Graywolf Press is celebrating their 45th anniversary tomorrow with a literary soirée in New York City—congratulations, you guys. If you’re not familiar with this fantastic independent press, or you’d like to get to know it a little better, here are ten of the Literary Hub staff’s favorite books from their backlist—fiction, poetry, nonfiction, and everything in between. Of course, picking ten books from their backlist is only barely scratching the surface (and we admit to a bit of recency bias), so I recommend that you use this merely as a jumping-off point into all this amazing press has to offer.
Claudia Rankine, Citizen
A book-length poem that is also an essential critical text about racism, culture, and the American experience by one of our greatest contemporary minds.
Carmen Maria Machado, Her Body and Other Parties
The genre-bending, irreverent, feminist short story collection that pretty much everyone you knew was reading in 2017.
Danez Smith, Don’t Call Us Dead
A visceral, moving collection from one of contemporary poetry’s biggest new stars.
Dorthe Nors, tr. Martin Aitken, Karate Chop
A short story collection best likened to a fistful of scalpels.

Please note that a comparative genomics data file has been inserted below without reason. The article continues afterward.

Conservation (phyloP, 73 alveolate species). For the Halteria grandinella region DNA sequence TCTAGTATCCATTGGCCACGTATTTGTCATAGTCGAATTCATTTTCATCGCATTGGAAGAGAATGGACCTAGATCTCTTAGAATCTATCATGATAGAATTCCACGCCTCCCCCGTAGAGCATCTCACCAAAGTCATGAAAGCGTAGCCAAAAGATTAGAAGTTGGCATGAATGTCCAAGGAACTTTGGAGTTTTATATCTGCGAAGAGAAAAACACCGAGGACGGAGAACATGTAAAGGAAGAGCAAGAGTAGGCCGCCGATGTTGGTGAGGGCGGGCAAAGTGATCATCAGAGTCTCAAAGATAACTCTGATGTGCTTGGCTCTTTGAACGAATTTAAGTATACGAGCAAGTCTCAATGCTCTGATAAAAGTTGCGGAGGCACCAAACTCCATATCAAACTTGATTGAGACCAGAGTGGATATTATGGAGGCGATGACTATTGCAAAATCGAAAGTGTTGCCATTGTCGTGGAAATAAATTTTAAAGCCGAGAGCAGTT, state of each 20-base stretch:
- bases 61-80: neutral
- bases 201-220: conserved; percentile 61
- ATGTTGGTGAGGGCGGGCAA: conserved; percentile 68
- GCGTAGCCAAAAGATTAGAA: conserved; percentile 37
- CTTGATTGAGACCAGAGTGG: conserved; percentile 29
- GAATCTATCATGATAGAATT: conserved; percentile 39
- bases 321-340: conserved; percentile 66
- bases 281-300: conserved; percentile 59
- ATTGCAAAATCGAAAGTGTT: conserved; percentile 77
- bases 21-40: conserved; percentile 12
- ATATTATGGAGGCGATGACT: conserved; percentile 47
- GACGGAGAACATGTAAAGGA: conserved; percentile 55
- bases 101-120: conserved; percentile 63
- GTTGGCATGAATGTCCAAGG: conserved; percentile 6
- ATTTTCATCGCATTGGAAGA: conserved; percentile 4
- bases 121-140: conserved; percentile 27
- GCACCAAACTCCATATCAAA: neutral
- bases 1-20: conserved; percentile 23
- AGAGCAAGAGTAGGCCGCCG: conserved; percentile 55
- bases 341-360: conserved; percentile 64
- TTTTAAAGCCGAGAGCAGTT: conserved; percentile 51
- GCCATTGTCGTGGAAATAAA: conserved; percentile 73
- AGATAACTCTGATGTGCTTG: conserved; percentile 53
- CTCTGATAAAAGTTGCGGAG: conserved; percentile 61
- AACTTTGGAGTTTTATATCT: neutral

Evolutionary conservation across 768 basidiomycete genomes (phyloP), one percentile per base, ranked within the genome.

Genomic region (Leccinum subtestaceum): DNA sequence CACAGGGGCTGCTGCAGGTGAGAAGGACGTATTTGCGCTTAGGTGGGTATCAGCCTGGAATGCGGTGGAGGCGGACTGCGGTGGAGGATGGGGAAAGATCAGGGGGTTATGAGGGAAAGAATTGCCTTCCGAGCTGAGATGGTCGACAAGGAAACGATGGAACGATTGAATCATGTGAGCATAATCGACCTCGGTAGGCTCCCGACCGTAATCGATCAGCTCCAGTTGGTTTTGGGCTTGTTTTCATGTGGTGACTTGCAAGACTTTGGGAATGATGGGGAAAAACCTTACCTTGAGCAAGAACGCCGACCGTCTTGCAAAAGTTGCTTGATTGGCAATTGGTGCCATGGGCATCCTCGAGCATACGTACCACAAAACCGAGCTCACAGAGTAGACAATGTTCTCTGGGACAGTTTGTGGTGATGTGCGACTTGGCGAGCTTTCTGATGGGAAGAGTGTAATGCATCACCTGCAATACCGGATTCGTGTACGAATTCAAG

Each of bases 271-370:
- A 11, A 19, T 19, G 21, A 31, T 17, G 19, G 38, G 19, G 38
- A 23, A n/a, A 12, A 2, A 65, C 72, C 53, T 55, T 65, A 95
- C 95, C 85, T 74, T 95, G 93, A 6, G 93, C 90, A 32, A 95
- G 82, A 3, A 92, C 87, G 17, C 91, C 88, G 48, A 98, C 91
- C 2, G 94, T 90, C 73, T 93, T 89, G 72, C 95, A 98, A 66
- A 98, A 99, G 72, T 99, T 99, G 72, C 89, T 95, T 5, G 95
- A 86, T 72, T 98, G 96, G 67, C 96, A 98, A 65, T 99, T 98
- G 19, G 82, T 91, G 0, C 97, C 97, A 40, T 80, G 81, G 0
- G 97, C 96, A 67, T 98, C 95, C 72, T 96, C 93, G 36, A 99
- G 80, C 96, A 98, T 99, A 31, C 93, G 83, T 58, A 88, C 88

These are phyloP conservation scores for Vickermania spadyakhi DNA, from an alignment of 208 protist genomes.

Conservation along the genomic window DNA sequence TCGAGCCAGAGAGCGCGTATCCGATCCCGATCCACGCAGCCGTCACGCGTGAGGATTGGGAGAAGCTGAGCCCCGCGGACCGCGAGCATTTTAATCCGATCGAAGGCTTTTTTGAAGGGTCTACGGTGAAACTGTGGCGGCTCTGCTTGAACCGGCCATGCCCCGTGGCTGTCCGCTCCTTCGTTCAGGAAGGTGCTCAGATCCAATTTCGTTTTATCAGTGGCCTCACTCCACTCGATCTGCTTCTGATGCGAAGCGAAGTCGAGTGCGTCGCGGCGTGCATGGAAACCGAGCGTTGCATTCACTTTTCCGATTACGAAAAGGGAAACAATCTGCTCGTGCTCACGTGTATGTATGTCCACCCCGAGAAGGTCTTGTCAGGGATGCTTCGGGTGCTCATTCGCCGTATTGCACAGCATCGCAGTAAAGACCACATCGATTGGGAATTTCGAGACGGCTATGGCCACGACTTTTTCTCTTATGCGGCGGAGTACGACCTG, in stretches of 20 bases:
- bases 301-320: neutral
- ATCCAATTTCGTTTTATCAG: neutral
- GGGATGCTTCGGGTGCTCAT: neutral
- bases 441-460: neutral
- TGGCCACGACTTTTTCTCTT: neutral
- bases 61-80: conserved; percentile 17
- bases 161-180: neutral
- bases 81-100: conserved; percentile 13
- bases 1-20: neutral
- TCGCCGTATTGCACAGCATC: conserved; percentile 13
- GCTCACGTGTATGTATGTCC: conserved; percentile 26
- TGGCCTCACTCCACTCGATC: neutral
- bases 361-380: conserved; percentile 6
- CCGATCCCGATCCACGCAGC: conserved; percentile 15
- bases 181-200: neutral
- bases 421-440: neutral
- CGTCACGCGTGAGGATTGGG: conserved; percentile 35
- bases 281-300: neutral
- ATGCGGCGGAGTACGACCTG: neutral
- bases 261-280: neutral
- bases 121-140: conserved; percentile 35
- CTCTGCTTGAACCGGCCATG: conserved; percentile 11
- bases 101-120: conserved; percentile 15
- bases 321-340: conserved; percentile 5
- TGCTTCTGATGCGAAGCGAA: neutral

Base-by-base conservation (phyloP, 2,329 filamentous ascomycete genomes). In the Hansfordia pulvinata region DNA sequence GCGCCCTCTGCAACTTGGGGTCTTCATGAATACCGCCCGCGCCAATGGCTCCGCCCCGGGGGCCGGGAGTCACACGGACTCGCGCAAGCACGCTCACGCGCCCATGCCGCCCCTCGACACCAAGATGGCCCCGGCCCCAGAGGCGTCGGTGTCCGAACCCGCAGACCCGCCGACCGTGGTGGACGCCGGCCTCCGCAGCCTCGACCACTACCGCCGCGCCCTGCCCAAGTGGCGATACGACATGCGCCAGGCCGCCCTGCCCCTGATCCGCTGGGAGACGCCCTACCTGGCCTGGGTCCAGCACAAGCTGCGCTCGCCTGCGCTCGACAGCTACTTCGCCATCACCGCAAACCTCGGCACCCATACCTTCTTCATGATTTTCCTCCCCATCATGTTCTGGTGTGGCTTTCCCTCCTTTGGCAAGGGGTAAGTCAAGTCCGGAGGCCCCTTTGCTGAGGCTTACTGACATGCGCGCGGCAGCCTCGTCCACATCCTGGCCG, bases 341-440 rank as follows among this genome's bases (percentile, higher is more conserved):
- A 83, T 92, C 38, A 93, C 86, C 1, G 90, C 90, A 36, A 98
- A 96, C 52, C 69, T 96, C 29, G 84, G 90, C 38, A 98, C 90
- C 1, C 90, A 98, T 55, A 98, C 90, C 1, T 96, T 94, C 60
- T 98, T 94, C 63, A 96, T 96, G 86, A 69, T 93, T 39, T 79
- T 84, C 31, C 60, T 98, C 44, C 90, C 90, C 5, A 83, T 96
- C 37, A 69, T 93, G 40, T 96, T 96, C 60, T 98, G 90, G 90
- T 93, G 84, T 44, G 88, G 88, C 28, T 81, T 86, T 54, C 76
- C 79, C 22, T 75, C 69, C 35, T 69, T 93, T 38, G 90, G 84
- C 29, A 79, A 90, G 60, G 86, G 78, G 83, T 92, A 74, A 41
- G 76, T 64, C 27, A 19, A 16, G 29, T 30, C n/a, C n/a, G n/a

Esmé Weijun Wang, The Collected Schizophrenias
A powerful series of essays on mental health, chronic illness, and navigating the world, sick and otherwise, by celebrated novelist Esmé Weijun Wang.
Maggie Nelson, The Argonauts
A work of “autotheory”—which I would describe as memoir-cum-critical theory—about desire, identity, and family-building, from one of the most brilliant writers on the planet.
Kathryn Davis, Duplex
All of Davis’s novels are weird, absurd, and strangely gutting; this one is her best.
Per Petterson, tr. Anne Born, Out Stealing Horses
A beautiful, elegiac Norwegian novel that has become a modern classic.
Tracy K. Smith, Life on Mars
Probably the best poems you will ever read about space, death, and David Bowie.
Tess Gallagher, Moon Crossing Bridge
Tess Gallagher is one of the cornerstones of the Greywolf legacy; these poems, written after the death of her husband (Raymond Carver), are particularly extraordinary.